The new year brings a sense of possibility, of new beginnings, of resolutions. A new year can also bring a sense of discovery and for me. I love discovering new wine regions. Along that line, it is time to discover the Dão.
The Dão region in Portugal is not a new wine region, although it was for me. In fact, it is the second-oldest wine region in Portugal. The Dão Demarcated Region was established in 1908.
The Dão region is located in the center of Portugal, approximately an hour and a half drive southeast from the city of Porto. As we drove into Dão, I was impressed by the number of woods and highlands we could see. All we could see were large trees covering the land as the vineyards are surrounded by the forests. Fortunately, the region was never commercially exposed, so the forests have flourished. There are 150 wineries in Dão, including five cooperatives, across five sub-regions.
The Dão is surrounded by five major mountain ranges: Serra do Caramulo to the west, Serra do Buçaco to the south, Serra da Nave to the north and Serra da Estrela and Serra do Acor to the east. These mountain ranges shelter the region from outside influences. They act as a barrier to the coastal rains, as well as the continental winds. Inside the Dão is a regional river network, with three main rivers, the Dão (the region’s namesake), the Mondego and the Alva.
The terroir of the Dão is specific to the region. There are no outside influences due to the mountains that surround it. The climate in the Dão is temperate; a continental climate with Mediterranean influences, the winters are cold and rainy and the summers are dry and hot. A huge diurnal shift of more than 30 degrees from day to night results in fresh and elegant wines. The soils are mainly granitic with some schist.
The vineyards are located on plateaus that sit more than 1,300 feet above sea level and are exposed to the sun. Standing in the vineyards in the Dão, breathing in the crisp, fresh air, I began to understand the terroir, which, in turn, helps to understand the wines.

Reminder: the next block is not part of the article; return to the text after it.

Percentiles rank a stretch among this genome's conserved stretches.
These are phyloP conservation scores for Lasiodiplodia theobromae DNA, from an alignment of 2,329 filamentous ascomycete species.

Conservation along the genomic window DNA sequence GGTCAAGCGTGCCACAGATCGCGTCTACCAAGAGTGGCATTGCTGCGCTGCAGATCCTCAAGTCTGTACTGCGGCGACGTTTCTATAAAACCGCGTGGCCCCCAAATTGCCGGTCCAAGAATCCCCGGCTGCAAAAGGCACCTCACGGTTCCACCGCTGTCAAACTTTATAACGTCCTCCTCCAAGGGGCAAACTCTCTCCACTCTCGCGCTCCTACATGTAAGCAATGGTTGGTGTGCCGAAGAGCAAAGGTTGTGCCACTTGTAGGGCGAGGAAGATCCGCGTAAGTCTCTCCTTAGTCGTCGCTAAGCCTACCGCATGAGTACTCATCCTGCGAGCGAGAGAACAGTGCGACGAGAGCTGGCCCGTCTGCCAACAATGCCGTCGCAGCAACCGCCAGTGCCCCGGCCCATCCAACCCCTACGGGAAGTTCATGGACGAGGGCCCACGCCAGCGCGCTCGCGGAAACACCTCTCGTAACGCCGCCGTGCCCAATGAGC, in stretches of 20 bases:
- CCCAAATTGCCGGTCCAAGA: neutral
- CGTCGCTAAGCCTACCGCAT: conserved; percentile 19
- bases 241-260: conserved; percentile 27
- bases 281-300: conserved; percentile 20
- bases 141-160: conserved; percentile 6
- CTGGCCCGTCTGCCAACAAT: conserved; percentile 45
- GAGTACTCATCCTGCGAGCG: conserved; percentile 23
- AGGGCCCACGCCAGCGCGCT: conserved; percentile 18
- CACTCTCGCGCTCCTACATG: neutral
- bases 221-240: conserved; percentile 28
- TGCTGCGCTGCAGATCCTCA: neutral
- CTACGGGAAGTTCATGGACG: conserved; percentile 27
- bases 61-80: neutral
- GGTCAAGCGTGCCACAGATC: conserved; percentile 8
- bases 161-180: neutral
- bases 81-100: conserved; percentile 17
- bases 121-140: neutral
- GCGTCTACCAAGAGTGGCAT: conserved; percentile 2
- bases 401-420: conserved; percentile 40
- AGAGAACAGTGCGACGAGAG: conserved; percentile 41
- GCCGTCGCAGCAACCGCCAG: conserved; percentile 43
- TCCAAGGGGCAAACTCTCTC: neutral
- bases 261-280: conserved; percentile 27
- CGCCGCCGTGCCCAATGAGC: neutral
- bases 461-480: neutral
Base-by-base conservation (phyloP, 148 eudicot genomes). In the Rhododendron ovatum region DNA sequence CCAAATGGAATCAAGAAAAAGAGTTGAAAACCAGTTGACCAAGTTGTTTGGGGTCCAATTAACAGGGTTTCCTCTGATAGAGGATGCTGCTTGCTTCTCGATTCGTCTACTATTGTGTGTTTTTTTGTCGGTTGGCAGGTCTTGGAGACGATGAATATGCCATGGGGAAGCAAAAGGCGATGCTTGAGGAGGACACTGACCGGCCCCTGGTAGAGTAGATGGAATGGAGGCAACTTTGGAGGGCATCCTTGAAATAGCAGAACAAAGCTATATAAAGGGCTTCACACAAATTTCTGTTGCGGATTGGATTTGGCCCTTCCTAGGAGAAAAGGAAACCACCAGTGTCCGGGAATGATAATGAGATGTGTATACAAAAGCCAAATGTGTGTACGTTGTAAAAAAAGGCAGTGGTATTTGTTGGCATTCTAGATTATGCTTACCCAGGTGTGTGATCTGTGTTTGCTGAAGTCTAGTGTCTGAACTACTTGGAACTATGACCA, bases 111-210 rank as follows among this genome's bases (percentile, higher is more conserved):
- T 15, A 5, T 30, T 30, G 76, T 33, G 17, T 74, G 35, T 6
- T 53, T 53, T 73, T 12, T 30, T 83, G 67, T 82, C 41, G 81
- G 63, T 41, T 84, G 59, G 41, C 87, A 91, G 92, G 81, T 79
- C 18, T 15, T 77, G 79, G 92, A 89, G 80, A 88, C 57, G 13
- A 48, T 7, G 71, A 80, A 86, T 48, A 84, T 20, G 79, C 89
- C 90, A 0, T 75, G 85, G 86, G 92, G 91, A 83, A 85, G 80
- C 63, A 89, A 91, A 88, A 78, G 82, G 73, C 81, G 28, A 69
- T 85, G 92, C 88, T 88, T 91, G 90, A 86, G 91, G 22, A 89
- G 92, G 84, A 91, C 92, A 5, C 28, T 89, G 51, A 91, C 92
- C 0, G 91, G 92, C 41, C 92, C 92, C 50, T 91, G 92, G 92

Reds, whites, rosés and sparkling wines are all produced in the Dão and the quality of the wines, matched by the value, make them great wines to discover.
The primary red grapes are Touriga Nacional, Tinta Roriz (also known as Tempranillo), Alfrocheiro, Jaen and Tinto Cao.
The primary white grapes are Encruzado, Mavasia Fina, Cerceal, Gouveio and Bical. Traditionally, the wines from the Dão were blends, with each of these grapes offering different qualities to the wines.
For the red wines, Alfrocheiro adds the strawberry and high acidity, Tinto Cao adds the elegance and acidity, Touriga Nacional adds the structure, Jaen adds the soft and round tannins and Touriga Nacional adds the tannin and sour cherry.
For the white wines, Encruzado provides the structure and aging, Malvasia Fina the flavor, Cerceral the acidity, Gouveio the minerality and Bical the body and strength.
Wine has continually been produced in the Dão since its demarcation in 1908. All through the dictatorship in Portugal, Dão was designated as the region to produce wine, whereas the coast was designated for fishing and Alentejo was designated for grain production. During this time, cooperatives were formed. Portugal became a democracy in 1974 after the revolution but the co-ops continued to produce unbalanced wines.
From the 1980s to the 1990s, the wines from the Dão were overlooked. But, in the last two decades, the quality of Dão wines has drastically improved. Many producers are focusing on the individual grape varieties instead of blends.
The result is that the wines of the Dão are elegant, fresh and delicious with great aging potential as well as great value. It is definitely time to discover the Dão region, and I will be sharing stories of some of the wineries I visited in the new year.